Apparently I'm tight for not letting DD have a yoghurt instead of her tea!

(111 Posts)
TheUnsullied Wed 27-Jul-16 16:55:46

She's 2.3. It's a tea she's eaten many times before and a favourite of mine because of the veg hiding potential...chilli con carne with some wholemeal pita bread. She normally wolfs it. She decided not to even touch it, which is fine.

5 minutes later she's asked for a yoghurt. I've said no. If she'd eaten any of her tea she could have had one but she's not having one instead of a meal. I've given her tea back to her and a tantrum has ensued.

I think this is fairly run of the mill with a toddler. DFriend is making out that it's cruel to not give a yoghurt to her because she's not eaten.

Enjoyingthepeace Wed 27-Jul-16 16:57:47

2.3 years old.
Normal wolfs it down.
Didn't fancy it today, but does fancy a yoghurt.
Don't know about you, but sometimes I have days where I don't fancy something i usually relish. No rhyme or reason.

So. Yep, I think YABU

GeoffreysGoat Wed 27-Jul-16 16:58:10

Short term it's mean. Long term it teaches her valuable skills about healthy eating and not wasting food.

Ihatechoosingnames Wed 27-Jul-16 16:59:42

If my DS (same as as your DD) doesn't eat his dinner he gets it given back to him half an hour later. If he still doesn't want it he gets a bit of toast. I think not giving her anything is a bit mean tbh, she's 2. Sometimes you just don't fancy dinner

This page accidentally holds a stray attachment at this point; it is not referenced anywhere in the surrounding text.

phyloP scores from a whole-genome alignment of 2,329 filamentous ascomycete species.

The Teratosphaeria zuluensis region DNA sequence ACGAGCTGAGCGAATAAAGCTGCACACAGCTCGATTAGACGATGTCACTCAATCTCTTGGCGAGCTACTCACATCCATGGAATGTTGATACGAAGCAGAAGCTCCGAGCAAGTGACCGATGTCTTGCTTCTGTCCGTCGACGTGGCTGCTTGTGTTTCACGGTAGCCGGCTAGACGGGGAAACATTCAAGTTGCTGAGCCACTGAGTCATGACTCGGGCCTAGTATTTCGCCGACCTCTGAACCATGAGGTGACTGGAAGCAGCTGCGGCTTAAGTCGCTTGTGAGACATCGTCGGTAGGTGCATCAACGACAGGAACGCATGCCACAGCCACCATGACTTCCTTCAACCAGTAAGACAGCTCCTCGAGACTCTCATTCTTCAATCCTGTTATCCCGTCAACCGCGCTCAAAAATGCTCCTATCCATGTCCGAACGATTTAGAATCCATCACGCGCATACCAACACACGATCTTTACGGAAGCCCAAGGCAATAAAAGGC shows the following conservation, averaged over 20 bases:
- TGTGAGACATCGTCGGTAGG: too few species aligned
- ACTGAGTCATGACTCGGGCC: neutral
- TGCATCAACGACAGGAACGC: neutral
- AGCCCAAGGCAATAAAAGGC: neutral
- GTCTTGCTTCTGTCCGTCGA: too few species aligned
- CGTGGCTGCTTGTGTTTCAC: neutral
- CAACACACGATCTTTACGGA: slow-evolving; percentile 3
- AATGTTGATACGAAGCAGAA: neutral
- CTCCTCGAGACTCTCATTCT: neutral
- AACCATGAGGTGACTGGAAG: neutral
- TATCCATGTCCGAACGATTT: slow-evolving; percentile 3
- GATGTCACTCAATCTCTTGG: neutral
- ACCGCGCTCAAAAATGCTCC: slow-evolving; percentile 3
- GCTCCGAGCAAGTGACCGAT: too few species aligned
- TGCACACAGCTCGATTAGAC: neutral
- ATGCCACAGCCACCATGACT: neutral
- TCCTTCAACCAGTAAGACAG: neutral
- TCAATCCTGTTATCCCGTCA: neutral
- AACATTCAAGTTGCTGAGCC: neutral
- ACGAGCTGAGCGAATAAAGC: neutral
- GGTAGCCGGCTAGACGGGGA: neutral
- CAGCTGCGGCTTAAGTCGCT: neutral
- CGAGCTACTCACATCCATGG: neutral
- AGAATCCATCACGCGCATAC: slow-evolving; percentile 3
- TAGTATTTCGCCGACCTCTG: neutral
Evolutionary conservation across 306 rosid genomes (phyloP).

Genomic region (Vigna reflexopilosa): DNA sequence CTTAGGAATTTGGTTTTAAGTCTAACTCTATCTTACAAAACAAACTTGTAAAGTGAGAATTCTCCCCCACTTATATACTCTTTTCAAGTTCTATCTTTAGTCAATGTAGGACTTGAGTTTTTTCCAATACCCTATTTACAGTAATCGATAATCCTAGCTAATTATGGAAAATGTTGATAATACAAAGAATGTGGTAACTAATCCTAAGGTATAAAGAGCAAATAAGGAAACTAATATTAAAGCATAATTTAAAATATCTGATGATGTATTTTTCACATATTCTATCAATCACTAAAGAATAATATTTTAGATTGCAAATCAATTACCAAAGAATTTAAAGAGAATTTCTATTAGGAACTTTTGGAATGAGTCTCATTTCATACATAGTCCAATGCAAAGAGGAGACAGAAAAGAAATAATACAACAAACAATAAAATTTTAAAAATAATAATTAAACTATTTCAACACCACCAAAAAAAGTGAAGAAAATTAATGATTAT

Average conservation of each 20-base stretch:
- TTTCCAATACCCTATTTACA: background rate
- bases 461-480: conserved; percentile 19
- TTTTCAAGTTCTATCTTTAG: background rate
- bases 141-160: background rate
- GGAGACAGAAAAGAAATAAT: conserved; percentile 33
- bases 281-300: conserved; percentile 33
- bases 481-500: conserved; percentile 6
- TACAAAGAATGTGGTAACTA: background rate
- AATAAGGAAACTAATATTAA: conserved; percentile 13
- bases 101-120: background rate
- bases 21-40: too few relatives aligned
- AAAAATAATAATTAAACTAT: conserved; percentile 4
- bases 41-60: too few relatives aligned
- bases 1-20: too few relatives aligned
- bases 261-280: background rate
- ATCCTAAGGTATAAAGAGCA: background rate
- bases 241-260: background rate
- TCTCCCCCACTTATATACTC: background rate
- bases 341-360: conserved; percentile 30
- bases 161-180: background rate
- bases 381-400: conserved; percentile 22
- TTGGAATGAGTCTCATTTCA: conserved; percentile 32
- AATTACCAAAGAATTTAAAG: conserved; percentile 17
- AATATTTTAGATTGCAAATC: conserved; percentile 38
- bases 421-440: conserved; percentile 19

TheUnsullied Wed 27-Jul-16 17:00:59

And what about when she doesn't fancy the other healthy teas she gets for the next week and asks for cake instead Enjoying?

QuiteLikely5 Wed 27-Jul-16 17:01:25

If the child was older I'd say good idea but she's only two and I'd say let her have the yoghurt. It's hot today too so she might WA t something cool

Enjoyingthepeace Wed 27-Jul-16 17:02:31

Then you deal with it then. But as a one off. 2.3 and usually wolfs it down, yep, I'd definitely give her the yoghurt.

As I write this my two are scoffing a plate of broccoli and carrots. I'm not kidding! So my relaxed stance has worked for me

FloatyFlo Wed 27-Jul-16 17:03:00

If my dd doesn't eat her favourite dinner/lunch/tea that she would normally wolf down, it's a sure sign she is coming down with something.

Enjoyingthepeace Wed 27-Jul-16 17:03:14

She's 2.3 Op. Learning lessons etc, not really even on her radar yet

10storeylovesong Wed 27-Jul-16 17:03:17

I made chilli in the slow cooker this morning. The day then became warmer and I don't fancy it so I've had a lighter tea. I suppose I should have just gone to bed hungry...

TheUnsullied Wed 27-Jul-16 17:03:37

I haven't not given her anything though Ihate. She's been given her tea back. If she refuses that and is hungry later I'll offer her toast or similar. Not sugary treats. I really saw this as fairly basic parenting, but it looks like I could be wrong confused

Enjoyingthepeace Wed 27-Jul-16 17:03:54

Agreed Floaty

Enjoyingthepeace Wed 27-Jul-16 17:04:25

She's 2.3 and usually eats well.
Cut her some slack!

SteviebunsBottrittrundle Wed 27-Jul-16 17:04:57